A detailed run-through of recent Venezuelan history and a thorough debunking of its terrible media coverage: Extraordinary Threat is an extraordinary book.
—Alan MacLeod, author of Bad News from Venezuela: Twenty years of fake news and misreporting
Seldom has a book expressed so clearly the outrages that the USA has visited upon the Venezuelan people as this work by Joe Emersberger and Justin Podur. What has happened to Venezuela is evidence of the erosion of democratic principles, the prospects of peace, and the preponderance of military chicanery that can affect any nation that the USA wishes to control and oppress.
—Maria Páez Victor, Venezuelan-Canadian Ph.D. in Sociology
A highly readable and extremely well-documented history of the six attempts to overthrow the government in Venezuela over the past two decades. It is an essential corrective to the highly misleading accounts of the mainstream media, the US government, and from human rights NGOs, which regularly demonize the Maduro government while falsely presenting the opposition as noble freedom fighters.
—Greg Wilpert, cofounder of Venezuelanalysis.com and author of Changing Venezuela by Taking Power
By the beginning of the 21st century, oil-rich Venezuela had enraged Washington by breaking free of U.S. domination and emerging as a promising force for progressive change in Latin America. Joe Emersberger and Justin Podur tell the story of how Washington – aided by powerful media interests – responded with a relentless and brutal campaign to destroy Venezuela’s model of independence and bring the country back under U.S. control. It’s a sad and infuriating tale.
—Linda McQuaig, author of The Sport & Prey of Capitalists
Beyond their detailed analysis of six coup attempts since 2002 …reveals the deceptions beneath the concept of democracy for industrialized capitalist societies.
—Jesús Rodríguez-Espinoza, editor, “Orinoco Tribune”
Demonstrates that Obama’s 2015 declaration that Venezuela poses an ‘extraordinary threat’ to the national security of the US was precisely an inversion of reality. This compelling account illuminates the hope that Venezuela holds for the peoples of the world–and the lethal costs of resisting the US empire.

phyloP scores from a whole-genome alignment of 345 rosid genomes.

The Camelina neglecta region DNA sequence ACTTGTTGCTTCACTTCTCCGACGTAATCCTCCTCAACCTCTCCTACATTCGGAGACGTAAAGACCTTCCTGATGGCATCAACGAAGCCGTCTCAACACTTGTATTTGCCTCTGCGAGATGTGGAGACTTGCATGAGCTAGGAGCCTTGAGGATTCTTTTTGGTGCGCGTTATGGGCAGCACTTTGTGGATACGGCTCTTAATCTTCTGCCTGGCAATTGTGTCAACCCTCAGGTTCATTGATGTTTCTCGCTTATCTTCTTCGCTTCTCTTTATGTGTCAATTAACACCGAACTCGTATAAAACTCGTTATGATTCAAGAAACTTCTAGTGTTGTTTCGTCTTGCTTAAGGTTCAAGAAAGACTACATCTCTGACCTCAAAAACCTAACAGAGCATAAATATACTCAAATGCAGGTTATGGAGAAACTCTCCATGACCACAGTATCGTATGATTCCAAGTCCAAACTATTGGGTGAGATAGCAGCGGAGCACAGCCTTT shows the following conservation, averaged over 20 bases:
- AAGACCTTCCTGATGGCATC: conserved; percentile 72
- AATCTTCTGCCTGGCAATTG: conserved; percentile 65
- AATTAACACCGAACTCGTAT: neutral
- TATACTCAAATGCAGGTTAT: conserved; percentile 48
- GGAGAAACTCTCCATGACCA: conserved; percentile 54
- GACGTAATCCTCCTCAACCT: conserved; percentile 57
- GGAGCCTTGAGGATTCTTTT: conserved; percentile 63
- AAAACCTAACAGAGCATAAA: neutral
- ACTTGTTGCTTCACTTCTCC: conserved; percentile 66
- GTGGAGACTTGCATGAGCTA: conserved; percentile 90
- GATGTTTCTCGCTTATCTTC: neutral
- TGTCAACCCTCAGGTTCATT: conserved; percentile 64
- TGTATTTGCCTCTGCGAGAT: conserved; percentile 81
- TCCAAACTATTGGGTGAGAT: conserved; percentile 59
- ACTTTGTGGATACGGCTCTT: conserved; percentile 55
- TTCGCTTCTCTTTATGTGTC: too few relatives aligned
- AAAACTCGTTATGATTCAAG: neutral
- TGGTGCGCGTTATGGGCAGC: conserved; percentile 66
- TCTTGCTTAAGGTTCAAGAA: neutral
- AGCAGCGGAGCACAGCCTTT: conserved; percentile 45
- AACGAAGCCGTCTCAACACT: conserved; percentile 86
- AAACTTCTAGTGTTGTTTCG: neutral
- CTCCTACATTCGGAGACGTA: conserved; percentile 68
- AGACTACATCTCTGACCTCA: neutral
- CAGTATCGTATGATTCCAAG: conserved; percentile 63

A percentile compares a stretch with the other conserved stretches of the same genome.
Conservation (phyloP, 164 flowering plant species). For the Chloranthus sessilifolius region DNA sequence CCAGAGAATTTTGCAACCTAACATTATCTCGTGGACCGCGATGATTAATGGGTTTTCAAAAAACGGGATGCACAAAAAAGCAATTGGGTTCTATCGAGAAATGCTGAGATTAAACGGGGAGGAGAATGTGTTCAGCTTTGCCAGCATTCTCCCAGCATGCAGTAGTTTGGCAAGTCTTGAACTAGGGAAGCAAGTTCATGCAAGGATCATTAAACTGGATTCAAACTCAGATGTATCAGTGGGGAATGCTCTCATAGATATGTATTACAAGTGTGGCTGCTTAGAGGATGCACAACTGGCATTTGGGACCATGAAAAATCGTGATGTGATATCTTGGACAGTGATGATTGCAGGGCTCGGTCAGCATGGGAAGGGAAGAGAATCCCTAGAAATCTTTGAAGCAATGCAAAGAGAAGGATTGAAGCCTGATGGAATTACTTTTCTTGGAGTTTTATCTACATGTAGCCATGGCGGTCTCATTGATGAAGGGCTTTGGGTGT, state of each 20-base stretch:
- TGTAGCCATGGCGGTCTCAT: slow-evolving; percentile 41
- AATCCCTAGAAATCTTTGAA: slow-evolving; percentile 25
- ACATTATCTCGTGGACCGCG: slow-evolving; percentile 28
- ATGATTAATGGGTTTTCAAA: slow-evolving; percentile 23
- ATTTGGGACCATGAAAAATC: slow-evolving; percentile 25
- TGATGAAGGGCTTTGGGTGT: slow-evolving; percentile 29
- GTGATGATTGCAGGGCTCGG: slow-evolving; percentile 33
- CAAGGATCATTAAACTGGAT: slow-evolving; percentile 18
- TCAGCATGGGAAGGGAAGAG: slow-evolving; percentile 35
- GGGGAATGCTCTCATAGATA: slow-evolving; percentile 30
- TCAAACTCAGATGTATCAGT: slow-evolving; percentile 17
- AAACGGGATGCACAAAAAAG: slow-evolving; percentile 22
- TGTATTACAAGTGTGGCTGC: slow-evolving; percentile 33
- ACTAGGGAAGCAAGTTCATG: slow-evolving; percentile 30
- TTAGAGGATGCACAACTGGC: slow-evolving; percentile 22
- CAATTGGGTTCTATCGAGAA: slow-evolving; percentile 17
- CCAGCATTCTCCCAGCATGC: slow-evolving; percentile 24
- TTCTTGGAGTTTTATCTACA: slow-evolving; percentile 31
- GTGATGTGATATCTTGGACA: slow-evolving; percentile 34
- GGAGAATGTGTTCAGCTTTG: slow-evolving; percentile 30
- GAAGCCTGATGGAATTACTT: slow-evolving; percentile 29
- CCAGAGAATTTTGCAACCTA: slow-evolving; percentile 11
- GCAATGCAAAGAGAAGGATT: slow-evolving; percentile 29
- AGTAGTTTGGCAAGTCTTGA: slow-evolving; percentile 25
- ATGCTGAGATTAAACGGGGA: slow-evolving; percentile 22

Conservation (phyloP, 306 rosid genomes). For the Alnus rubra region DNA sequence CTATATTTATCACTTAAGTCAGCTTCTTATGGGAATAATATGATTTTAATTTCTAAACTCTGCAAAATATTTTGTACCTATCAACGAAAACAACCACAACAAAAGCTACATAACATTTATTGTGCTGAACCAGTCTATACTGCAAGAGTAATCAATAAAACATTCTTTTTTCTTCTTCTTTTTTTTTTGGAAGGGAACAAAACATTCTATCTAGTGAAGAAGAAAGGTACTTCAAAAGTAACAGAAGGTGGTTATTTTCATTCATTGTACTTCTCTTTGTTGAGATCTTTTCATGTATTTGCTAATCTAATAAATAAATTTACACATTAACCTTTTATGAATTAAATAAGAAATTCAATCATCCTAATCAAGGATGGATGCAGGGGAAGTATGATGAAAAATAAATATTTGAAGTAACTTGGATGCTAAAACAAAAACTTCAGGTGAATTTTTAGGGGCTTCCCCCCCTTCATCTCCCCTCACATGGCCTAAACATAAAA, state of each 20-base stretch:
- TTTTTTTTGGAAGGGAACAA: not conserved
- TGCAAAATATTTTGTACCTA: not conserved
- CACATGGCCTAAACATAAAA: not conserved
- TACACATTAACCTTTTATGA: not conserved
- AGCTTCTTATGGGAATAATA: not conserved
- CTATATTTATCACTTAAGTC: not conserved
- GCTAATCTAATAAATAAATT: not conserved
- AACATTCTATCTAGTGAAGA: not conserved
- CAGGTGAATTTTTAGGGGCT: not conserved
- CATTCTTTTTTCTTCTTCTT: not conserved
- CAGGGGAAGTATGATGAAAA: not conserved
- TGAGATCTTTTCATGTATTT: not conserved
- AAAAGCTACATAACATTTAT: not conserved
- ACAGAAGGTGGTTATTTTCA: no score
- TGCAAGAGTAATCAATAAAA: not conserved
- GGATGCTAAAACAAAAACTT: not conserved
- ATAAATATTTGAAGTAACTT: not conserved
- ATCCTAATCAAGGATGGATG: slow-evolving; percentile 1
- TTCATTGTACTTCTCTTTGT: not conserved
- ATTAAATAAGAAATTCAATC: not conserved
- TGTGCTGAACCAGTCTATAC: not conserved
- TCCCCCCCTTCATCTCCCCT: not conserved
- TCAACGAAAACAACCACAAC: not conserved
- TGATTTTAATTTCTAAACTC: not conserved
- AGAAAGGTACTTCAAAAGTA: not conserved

—Roger Harris, Task Force on the Americas
Extraordinary Threat shows that without a doubt it is not Venezuela that represents a “national security threat” to the United States, as former US President Obama would have you believe. Rather, it is the United States and its allies that represent an existential threat to Venezuela, as they deploy the weapons of “liberal (capitalist) democracy” against millions among their own citizens who find it increasingly hard to receive basic healthcare, put food on the table, or even secure a roof over their heads. A must read for anyone who cares about democracy, human rights, and just plain human decency.
—Claudia Chaufan, MD, PhD, Associate Professor of Health Policy, York University, Canada
If the Biden administration is serious about ending the Venezuela policy that senator Chris Murphy rightfully dubbed an “unmitigated disaster”, it should look no further than Emersberger and Pudor’s fact-packed, well organized and updated guide to 20 years of US coup attempts in oil rich Venezuela.
—Eirik Vold, author of Hugo Chavez: the Bolivarian Revolution Up Close
This is a carefully documented book. It challenges mainstream media journalists and political analysts, among others, to read it with an open mind.
—Nino Pagliccia, editor of “Cuba Solidarity”
Justin Podur is Associate Professor at the Faculty of Environmental and Urban Change at York University. He is the author of Haiti’s New Dictatorship, Siegebreakers, and America’s Wars on Democracy in Rwanda and the DR Congo. Joe Emersberger is an engineer, writer, and activist based in Canada. His writing, focused on the Western media’s coverage of the Americas, can be found on FAIR.org, CounterPunch.org, TheCanary.co, Telesur English, and ZComm.org.
Publication Date: June 2021
Number of Pages: 328
Paperback ISBN: 978-1-58367-916-6
Cloth ISBN: 978-1-58367-917-3
eBook ISBN: 978-1-58367-918-0